Dilly Dally Sore

Dilly Dally Sore
7
Dilly Dally's debut album is a hulking mass of sound that comes crashing down on listeners, a la the Pixies' loud-quiet-loud aesthetic. Standing at ground zero is singer-guitarist Katie Monks, her ragged voice at once vulnerable yet seething with rage, the grounding force for her band mates' cacophonous noise.

Dilly Dally are part of a loose collection of Toronto bands reclaiming early '90s punk and noise rock from the clutches of modern rock radio programmers; groups like Odonis and HSY have pushed the needles deep into the red, reminding the city — and anyone else who'll listen — that squalling guitars and well-placed rage once fell under indie rock's wide umbrella too. On Sore, Dilly Dally do their peers one better, delivering a tight and taut collection of songs that puts songwriting on equal footing as noise, the careful balance achieved with the help of producers Josh Korody (Greys) and Leon Taheny (Final Fantasy), who make both the band and Monks' voice sound massive without letting one overtake the other.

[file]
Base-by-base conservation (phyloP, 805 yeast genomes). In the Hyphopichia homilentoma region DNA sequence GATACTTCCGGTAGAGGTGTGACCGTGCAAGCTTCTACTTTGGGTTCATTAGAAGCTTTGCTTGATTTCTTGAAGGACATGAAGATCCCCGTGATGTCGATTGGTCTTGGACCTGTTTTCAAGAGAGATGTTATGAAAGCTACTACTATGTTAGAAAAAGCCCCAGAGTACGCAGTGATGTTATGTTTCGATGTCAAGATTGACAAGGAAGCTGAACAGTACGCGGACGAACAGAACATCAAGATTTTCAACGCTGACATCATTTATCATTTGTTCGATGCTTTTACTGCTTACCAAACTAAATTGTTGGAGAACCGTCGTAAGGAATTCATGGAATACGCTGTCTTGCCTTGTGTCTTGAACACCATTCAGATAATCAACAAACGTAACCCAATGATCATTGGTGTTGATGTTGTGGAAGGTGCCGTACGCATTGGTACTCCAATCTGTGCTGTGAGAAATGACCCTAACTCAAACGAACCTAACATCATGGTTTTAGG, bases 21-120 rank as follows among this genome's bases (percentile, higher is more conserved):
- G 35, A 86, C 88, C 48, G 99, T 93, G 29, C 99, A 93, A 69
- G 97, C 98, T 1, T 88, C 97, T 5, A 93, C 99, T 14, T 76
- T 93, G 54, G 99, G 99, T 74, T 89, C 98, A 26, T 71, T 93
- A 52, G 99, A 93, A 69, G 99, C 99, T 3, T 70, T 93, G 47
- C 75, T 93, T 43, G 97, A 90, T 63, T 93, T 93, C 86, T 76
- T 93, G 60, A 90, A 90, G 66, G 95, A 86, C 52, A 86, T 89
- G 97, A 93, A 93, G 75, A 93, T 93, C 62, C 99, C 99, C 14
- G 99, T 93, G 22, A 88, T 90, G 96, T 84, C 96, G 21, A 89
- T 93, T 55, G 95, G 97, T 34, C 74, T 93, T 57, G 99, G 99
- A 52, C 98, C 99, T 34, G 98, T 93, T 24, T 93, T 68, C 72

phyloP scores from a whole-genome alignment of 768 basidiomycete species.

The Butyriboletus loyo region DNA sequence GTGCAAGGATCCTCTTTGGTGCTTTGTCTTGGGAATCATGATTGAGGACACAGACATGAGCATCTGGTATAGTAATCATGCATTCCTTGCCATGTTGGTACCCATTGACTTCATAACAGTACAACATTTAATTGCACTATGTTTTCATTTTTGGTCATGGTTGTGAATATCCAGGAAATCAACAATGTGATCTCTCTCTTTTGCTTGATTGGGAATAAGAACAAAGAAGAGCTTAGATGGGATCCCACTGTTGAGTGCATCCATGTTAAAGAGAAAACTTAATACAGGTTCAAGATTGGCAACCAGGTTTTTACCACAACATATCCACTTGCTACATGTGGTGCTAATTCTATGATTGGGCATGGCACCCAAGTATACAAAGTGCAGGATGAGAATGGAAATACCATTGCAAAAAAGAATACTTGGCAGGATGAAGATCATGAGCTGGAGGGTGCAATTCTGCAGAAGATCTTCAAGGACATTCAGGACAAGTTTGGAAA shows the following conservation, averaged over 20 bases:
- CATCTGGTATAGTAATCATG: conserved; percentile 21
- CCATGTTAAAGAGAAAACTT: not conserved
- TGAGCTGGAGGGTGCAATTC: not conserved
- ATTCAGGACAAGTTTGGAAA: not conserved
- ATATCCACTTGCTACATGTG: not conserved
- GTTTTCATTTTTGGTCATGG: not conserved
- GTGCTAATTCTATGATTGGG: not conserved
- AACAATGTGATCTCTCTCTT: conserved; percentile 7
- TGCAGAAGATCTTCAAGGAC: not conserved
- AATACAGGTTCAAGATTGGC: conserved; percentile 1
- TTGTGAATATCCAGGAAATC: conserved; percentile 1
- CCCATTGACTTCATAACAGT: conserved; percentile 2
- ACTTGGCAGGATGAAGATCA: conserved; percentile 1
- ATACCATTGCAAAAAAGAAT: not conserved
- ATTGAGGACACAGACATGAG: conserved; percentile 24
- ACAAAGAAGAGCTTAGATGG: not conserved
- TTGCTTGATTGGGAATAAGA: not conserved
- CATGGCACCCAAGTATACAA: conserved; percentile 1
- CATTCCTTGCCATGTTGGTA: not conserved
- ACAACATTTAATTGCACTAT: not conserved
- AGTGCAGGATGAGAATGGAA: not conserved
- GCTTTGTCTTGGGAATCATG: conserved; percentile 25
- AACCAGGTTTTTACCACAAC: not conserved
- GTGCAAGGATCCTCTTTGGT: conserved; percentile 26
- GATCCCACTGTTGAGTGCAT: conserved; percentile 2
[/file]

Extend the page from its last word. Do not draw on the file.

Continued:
Monks' vocals go a long way to separating Dilly Dally from their influences, luring listeners in only to bite the hand of those who get too close. But anyone who's spent time exploring the catalogues of the late '80s/early '90s indie underground will have no trouble playing "spot the influence" — Sonic Youth and the Breeders make out particularly well here — and that overly familiar sonic territory might be a deal breaker for some.

Still, Sore feels like the culmination of something that's been bubbling under in the city, the perfect marriage of pop craftsmanship and violent anger. (Buzz)